People are about as happy as they make up their minds to be. ~Abraham Lincoln
I find it pretty amazing that this quote is attributed to Abraham Lincoln.
He didn’t exactly have a cushy life.
His mother died when he was nine, and although his family could barely survive, young Lincoln gave up hunting after watching a turkey suffer after he shot the bird(the bird thing is a side note, but I found it interesting).
He didn’t just become president over night–he was a lawyer, then tried for congress (twice) but was defeated by Stephen Douglas–over the issue of abolition.
He married Mary Todd, and three of their four children would die before adulthood. This left Mary, who already suffered with depression, even more mentally unstable. As Abraham Lincoln’s life began to evolve more and more around politics, his marriage suffered.
President Lincoln was under great stress to try to hold our country together in perhaps its most challenging time. He did so, but with great personal sacrifice. He was assasinated when he as only 56 years old.
According to today’s standards of what qualifies as a “good life,” Abraham Lincoln’s journey would not be considered an easy one–then or now.
And yet, we all owe him a great debt. He held America together and changed the course of history. His words and example still inspire us today.
He doesn’t exactly seem like a person who would focus much on the meaning of happiness–but who better than someone who knew, but did not give into sadness/
Happiness is a lot about choice. It’s a state of mind and way of looking at things. It doesn’t change the facts. If your mom has Alzheimer’s, if your dad fell and broke his hip, that’s a fact–but how you deal with it–that’s up to you.
There were many times in Mr. Lincoln’s life when I’m sure he had to choose to simply go on, breathe in and out, and keep on doing the task at hand. Sometimes happy isn’t about being happy, but choosing not to be unhappy (aka miserable). Caregivers know this well.
According to the Princeton online dictionary, happiness means:
- state of well-being characterized by emotions ranging from contentment to intense joy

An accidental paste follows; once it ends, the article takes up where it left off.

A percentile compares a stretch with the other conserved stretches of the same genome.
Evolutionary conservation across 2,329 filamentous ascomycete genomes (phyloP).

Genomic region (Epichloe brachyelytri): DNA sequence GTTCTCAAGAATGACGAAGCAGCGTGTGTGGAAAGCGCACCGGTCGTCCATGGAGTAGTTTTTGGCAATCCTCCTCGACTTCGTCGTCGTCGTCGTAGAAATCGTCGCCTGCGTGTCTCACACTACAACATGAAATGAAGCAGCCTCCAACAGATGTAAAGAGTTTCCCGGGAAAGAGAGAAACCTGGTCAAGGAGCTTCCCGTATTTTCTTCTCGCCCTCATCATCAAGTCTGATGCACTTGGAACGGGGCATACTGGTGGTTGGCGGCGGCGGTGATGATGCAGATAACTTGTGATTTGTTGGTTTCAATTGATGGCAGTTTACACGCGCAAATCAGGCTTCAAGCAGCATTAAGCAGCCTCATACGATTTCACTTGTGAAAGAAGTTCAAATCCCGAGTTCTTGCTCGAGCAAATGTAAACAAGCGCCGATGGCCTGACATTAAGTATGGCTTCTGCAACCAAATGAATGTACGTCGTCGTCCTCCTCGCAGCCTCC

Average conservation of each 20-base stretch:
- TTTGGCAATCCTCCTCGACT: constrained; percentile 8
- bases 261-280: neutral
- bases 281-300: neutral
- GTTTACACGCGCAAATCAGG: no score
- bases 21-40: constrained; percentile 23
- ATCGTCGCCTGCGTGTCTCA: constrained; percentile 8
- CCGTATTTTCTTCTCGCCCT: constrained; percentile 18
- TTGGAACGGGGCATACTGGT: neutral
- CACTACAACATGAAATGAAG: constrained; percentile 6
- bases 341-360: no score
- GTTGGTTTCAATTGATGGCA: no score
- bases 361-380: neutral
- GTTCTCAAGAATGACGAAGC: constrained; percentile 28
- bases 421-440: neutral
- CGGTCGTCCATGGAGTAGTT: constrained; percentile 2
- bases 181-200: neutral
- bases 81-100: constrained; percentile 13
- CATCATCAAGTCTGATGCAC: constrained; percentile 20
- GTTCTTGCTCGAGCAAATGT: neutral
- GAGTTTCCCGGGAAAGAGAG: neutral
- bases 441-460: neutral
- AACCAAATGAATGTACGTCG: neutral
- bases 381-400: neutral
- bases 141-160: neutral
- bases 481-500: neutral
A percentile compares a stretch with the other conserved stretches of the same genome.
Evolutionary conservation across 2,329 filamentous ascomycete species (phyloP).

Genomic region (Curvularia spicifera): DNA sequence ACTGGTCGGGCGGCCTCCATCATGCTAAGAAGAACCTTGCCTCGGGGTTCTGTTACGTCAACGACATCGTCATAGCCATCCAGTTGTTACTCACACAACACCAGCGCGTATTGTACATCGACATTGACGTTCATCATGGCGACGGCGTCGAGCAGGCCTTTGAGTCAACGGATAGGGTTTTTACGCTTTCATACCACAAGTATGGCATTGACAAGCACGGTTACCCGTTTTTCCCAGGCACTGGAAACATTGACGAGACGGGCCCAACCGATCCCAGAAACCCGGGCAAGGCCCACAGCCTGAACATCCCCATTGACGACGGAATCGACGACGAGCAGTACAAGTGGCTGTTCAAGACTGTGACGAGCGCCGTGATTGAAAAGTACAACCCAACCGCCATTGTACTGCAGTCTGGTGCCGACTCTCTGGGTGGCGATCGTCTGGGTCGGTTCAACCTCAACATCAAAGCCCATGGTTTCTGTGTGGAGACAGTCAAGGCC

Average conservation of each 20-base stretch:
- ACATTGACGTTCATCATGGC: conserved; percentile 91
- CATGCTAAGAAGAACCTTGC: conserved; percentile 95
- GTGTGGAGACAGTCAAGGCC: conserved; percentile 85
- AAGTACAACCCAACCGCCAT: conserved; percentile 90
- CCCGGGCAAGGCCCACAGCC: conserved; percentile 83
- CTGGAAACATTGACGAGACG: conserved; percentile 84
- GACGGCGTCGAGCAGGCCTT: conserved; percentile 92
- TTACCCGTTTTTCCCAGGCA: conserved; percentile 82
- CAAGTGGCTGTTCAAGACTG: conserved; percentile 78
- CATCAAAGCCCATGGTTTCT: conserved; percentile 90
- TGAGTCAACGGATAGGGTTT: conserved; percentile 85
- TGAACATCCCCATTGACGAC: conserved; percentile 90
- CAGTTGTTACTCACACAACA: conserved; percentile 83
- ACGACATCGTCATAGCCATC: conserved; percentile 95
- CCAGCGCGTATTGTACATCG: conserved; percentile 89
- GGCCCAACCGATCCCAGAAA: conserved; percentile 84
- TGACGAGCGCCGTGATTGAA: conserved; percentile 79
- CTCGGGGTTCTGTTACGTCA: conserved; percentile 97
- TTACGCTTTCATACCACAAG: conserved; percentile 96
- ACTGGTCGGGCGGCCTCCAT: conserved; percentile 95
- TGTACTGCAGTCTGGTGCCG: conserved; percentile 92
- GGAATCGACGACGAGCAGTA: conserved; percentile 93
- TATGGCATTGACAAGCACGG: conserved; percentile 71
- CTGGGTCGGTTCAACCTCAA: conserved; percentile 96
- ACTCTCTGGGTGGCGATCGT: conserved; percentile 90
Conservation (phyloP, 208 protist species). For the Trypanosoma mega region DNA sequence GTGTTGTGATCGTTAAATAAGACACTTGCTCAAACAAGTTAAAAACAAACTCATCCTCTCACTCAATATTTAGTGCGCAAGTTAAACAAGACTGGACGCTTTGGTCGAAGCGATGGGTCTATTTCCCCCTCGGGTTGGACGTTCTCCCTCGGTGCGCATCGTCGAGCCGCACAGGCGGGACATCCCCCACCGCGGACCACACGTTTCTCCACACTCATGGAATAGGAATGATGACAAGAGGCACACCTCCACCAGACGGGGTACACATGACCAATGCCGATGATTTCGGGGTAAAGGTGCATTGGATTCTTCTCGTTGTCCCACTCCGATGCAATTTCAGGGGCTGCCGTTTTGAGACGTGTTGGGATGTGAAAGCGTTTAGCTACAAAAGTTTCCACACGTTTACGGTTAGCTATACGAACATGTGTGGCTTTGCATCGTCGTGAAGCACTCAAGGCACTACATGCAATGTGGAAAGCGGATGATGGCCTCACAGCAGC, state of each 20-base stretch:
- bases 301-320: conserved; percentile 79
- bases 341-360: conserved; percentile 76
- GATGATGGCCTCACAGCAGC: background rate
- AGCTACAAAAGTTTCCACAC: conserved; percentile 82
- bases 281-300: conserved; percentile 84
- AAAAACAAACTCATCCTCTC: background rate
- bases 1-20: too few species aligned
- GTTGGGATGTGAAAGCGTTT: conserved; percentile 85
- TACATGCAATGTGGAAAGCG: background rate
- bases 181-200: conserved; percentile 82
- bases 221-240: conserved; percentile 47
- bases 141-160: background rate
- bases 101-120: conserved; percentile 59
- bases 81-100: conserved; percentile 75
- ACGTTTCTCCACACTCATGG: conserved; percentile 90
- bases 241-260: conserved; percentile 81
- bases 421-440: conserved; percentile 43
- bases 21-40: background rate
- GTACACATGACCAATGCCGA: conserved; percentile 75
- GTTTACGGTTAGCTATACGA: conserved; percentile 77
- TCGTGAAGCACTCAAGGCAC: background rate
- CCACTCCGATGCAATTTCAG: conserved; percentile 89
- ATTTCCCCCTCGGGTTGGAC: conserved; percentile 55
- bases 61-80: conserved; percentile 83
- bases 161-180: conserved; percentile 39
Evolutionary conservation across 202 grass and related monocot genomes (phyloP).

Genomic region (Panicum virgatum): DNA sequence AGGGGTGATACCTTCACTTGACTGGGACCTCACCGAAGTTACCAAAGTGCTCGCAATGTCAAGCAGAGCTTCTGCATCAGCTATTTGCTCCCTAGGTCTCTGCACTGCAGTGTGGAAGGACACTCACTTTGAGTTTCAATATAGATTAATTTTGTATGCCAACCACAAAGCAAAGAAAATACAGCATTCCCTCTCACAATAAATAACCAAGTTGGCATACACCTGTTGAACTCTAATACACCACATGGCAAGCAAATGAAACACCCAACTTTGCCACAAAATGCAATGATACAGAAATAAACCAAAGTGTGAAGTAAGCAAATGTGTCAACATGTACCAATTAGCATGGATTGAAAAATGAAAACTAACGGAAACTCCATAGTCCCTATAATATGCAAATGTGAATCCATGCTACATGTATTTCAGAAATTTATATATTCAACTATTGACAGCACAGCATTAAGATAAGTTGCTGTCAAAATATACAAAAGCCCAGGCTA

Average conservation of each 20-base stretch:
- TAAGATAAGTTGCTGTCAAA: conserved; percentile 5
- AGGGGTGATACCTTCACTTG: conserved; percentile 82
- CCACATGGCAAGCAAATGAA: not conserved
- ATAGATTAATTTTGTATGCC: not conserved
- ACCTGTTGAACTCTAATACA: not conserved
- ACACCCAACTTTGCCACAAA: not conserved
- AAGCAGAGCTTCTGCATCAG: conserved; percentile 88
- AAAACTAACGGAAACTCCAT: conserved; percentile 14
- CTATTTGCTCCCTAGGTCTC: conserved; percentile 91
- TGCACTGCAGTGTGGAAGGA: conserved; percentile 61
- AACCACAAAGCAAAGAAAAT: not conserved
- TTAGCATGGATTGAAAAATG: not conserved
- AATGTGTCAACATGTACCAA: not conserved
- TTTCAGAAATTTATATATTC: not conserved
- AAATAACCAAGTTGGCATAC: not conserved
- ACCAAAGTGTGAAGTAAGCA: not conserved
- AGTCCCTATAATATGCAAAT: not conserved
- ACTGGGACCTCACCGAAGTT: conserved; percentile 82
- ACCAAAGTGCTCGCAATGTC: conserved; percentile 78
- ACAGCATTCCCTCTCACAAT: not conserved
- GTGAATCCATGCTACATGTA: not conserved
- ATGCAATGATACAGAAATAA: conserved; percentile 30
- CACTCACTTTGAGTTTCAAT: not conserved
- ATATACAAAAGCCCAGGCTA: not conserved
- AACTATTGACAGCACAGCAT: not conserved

- emotions experienced when in a state of well-being
Where did the word “happy” come from?
It dates back to 1340, from the waord, “hap,” which was connected to chance or fortune.
1340, “lucky,” from hap “chance, fortune” (see haphazard), sense of “very glad” first recorded c.1390. Ousted O.E. eadig (from ead “wealth, riches”) and gesælig, which has become silly. O.E. bliðe “happy” survives as blithe. From Gk. to Ir., a great majority of the European words for “happy” at first meant “lucky.” An exception is Welsh, where the word used first meant “wise.” Used in World War II and after as a suffix (e.g. bomb-happy, flak-happy) expressing “dazed or frazzled from stress.” Happiness is first recorded 1530. Happy hour“early evening period of discount drinks and free hors-d’oeuvres at a bar” is first recorded 1961. Happy-go-lucky is from 1672. Happy as a clam (1636) was originally happy as a clam in the mud at high tide, when it can’t be dug up and eaten.
How does it relate to caregiving?
Much of caregiving doesn’t fall under the category of “happy.” While parts might be necessary, needed, serve a purpose, and at times, appreciated–as a caregiver I found that I had to fight or choose to be happy. Let me tell you, I know how it feels to push that rock up hill. There were some days when a Volkswagen Bug full of 50 clowns wouldn’t have gotten my mother to crack a smile! Caregiving taught me how little I could control, and writing Mothering Mother helped me to reflect on my journey.
I had to look for the good, the funny, the crazy and ironic. I had to let go, give up, give in, and simply trust. So much was so way beyond anything I could have prepared for that it was in away, left up to luck, to chance–to hope. And maybe that’s where the happy part comes in. When you can’t control it, you might as well choose to see the good, any good that comes your way.
The smallest of good/happy moments could make my day–a cardinal dipping past my window–I love how they fly–dip, dip, dip–their bright wings in defiance of a winter morning.
Bottom line, if Abe Lincoln can choose to be happy, then so can I.
Happy for no reason. Let luck and chance blow in like a surprising summer rain. Trust that it’s all meant for the good.
Right now, with all the economic challenges we face individually and collectively, I feel like I don’t have a choice–either crawl in the bed and pull up the covers (indefinitely), or keep an eye out for bright red birds and all the amazing small wonders that surround us.
Carol D. O’Dell
Author of Mothering Mother, available on Kindle